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Afghanistan: British Hope New Troop Deployment Boosts Development, Security

By Jan Jun

British military planners are hoping the deployment of 3,300 new troops to Afghanistan's Helman Province improves reconstruction efforts in the war-ravaged south of that country. Some 1,000 British troops are already in Afghanistan to help the police the capital and hunt out remnants of Al-Qaeda and the former hard-line Taliban regime. This new, three-year deployment is expected to participate directly in Afghan rebuilding. But they are entering difficult territory, with suicide attacks on the rise in southern Afghanistan.

London, 30 January 2006 (RFE/RL) -- The spate of recent suicide attacks by the insurgency in southern Afghanistan will no doubt complicate matters for the newly arriving British troops.
The Taliban, drug mafias, and their sympathizers are also waging a propaganda campaign against the British forces' presence.
Michael Williams heads the Transatlantic Programs at the Royal United Services Institute in London. He says that even with superior weaponry and air support, the new British contingency faces a tough slog.
"The south is notoriously unruly, and it is not under any sort of control by [International Security Assistance Force] or [Operation Enduring Freedom] forces," Williams says. "This is the logical extension of the NATO progression now, which has started in Kabul, then went north [and] then went west. Now they need to go south and east in order to guarantee security, and then stabilize and reconstruct."
All 3,300 of the newly arriving soldiers will be dispatched to Helmand Province and placed under Canadian command. Military experts say the tasks there will be mainly focused on helping with reconstruction efforts under the United Nations mandate.
"It is called SIMIC, which is Civil-Military Collaboration, which means ensuring that there is a secure environment in which civil processes and reconstruction can take place," says Bruce Jones, a military strategies adviser to NATO. "Also expertise and capability such as digging wells, medical, road-building, certain aspects of engineering construction and de-mining."
Jones points out that there is an immense amount of work in Afghanistan, starting from the level of basic agrarian development -- particularly in a country that still earns huge amounts of cash from crops of opium poppies.
Political support at home for the mission was not automatic. The Royal United Services Institute's Williams notes that there have been fears in parliament -- and in the media -- that the British units might get bogged down in fighting insurgents, instead of rebuilding.
Opposition had eased by the time British Secretary of State for Defense John Reid presented parliament with the details last week. But will the new contingent be stuck chasing terrorists?
Mark Harper is a shadow defense minister for the Conservatives, the largest opposition party in British Parliament.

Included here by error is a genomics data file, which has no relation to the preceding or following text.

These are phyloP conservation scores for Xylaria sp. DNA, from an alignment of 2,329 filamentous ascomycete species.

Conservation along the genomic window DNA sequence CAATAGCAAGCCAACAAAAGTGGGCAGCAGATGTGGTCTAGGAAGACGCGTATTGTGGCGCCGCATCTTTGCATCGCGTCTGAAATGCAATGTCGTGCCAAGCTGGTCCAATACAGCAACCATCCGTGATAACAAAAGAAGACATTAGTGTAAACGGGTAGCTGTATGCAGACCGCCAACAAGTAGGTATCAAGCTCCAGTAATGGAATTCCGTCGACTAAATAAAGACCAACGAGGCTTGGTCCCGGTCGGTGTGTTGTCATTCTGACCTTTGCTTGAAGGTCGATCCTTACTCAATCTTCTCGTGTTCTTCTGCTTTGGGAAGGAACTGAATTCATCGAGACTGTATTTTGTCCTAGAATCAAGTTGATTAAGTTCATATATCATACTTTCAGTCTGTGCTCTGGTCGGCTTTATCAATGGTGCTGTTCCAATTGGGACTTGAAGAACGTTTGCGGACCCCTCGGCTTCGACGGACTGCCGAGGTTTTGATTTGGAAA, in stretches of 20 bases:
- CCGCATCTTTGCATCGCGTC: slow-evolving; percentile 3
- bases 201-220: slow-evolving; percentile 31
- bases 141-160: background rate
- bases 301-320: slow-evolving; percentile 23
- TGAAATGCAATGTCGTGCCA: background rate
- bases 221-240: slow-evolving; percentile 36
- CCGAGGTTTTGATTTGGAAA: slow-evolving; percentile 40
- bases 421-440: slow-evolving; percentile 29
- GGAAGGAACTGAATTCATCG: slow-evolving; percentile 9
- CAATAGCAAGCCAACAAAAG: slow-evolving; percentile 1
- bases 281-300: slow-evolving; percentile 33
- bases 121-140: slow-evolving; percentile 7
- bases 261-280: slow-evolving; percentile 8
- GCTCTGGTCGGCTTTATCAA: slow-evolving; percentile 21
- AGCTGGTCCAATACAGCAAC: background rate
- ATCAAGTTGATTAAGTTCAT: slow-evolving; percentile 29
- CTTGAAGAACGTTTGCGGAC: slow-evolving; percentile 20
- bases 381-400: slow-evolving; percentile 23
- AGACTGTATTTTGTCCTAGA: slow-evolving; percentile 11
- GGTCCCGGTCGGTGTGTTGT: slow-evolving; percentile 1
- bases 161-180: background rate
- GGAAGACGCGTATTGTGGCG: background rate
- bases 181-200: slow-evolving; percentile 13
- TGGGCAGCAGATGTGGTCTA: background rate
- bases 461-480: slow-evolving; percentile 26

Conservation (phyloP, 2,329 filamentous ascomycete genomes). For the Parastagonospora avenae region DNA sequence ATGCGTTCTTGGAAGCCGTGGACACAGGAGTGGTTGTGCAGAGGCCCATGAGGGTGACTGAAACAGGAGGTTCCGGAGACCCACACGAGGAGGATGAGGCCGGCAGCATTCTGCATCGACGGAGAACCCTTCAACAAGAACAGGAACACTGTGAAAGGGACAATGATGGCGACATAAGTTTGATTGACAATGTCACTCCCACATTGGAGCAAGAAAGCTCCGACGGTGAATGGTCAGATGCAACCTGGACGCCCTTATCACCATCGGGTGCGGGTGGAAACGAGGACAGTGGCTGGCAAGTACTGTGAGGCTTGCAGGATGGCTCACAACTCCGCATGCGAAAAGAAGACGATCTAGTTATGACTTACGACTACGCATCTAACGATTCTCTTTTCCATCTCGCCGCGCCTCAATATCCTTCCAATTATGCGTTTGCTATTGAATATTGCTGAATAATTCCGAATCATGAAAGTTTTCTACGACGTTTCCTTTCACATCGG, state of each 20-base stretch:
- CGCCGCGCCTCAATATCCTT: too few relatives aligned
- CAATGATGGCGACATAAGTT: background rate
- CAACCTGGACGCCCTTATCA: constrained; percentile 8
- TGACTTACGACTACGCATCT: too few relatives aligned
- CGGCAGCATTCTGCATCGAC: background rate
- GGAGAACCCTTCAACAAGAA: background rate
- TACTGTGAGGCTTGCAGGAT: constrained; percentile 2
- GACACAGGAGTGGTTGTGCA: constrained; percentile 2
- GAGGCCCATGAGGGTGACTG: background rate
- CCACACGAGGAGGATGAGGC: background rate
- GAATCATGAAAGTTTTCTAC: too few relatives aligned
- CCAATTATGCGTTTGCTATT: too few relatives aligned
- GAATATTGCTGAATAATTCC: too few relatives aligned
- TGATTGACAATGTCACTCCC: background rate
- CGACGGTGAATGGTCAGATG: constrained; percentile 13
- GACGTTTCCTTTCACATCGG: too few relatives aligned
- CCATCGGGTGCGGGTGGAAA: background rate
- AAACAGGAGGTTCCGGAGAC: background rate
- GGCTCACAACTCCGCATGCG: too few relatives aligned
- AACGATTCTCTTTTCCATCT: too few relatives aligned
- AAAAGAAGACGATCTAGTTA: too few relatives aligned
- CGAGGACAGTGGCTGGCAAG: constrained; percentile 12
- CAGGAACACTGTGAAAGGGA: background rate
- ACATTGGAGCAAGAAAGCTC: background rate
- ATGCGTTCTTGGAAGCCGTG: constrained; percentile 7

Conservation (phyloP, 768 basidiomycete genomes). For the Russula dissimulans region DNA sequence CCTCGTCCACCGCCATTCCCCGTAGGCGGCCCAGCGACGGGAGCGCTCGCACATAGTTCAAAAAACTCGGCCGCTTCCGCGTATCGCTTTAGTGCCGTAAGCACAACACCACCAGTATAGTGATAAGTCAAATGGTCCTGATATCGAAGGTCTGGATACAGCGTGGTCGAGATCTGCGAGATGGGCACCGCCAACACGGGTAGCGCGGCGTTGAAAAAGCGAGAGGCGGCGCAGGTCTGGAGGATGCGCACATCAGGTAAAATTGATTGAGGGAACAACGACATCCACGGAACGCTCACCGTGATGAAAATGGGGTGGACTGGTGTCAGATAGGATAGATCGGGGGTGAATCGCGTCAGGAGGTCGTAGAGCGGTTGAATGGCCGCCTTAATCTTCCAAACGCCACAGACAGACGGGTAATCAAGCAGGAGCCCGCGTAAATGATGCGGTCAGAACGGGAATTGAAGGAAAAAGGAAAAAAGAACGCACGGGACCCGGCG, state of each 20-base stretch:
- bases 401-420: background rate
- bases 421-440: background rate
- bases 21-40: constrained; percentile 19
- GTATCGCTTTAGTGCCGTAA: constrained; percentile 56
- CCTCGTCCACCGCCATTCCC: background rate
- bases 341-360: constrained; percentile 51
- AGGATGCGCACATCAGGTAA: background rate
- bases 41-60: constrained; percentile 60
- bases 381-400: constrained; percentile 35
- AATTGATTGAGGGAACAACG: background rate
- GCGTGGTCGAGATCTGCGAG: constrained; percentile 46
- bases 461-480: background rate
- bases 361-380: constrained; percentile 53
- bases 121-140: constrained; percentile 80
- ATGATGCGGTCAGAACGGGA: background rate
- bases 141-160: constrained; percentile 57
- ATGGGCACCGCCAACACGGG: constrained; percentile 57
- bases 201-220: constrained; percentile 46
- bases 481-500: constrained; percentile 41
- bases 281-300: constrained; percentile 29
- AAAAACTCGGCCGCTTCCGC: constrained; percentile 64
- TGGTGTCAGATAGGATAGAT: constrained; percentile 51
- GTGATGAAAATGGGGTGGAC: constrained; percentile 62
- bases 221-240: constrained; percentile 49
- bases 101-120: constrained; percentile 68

"No, the British troops that are being deployed are not going to be part of the antiterrorist Operation Enduring Freedom, which is being commanded by the Americans," Harper says. "This is a new deployment primarily focused at looking after the teams doing reconstruction in the southern provinces. So, these aren't replacing American troops; this is a new deployment where the Western forces are moving into a new part of Afghanistan."
Harper says the opposition asked the government detailed questions to clarify both the objectives and the rules of engagement for the new deployment. It also demanded that there be a sufficient number of troops sent for the operation to succeed.
Bruce Jones says the government's detailed announcement last week seems to have dispelled opposition doubts.
"The Secretary of State [Reid] has given a categorical assurance as to what is going to happen," Jones says. "Politics aside, he's always been good to his word in the past, and that's why in these particular circumstances his word is taken."
Michael Williams agrees. He explains, however, that the question of the exact nature of the NATO units' deployment has been debated more robustly elsewhere in Europe.
"That's exactly, I think, the question that has been the debate in several European capitals," Williams says. "There has always been a bit of blurring, but I think that issue right now is that some European countries are worried about being sucked into the war on terror. But that said, inevitably they're going to have to provide some sort of security, and that might mean fighting insurgents here or there."
Both Williams and Jones conclude that the British troops have enjoyed a good reputation in the region.
But will the British public stay resolute -- and allow U.K. troops to remain -- if they come under heavy attack? Shadow defense minister Mark Harper concludes that he is sure they will.
"Yes, people understand we can't let Afghanistan collapse into a security vacuum that could be filled by the Taliban or by Al-Qaeda or similar groups," Harper says. "The terrorists that bombed London were trained in camps in Afghanistan. So, I think there is a very clear national interest in making sure that the democratically elected Karzai government is successful, and is able to govern the whole of Afghanistan."


Copyright (c) 2006. RFE/RL, Inc. Reprinted with the permission of Radio Free Europe/Radio Liberty, 1201 Connecticut Ave., N.W. Washington DC 20036. www.rferl.org

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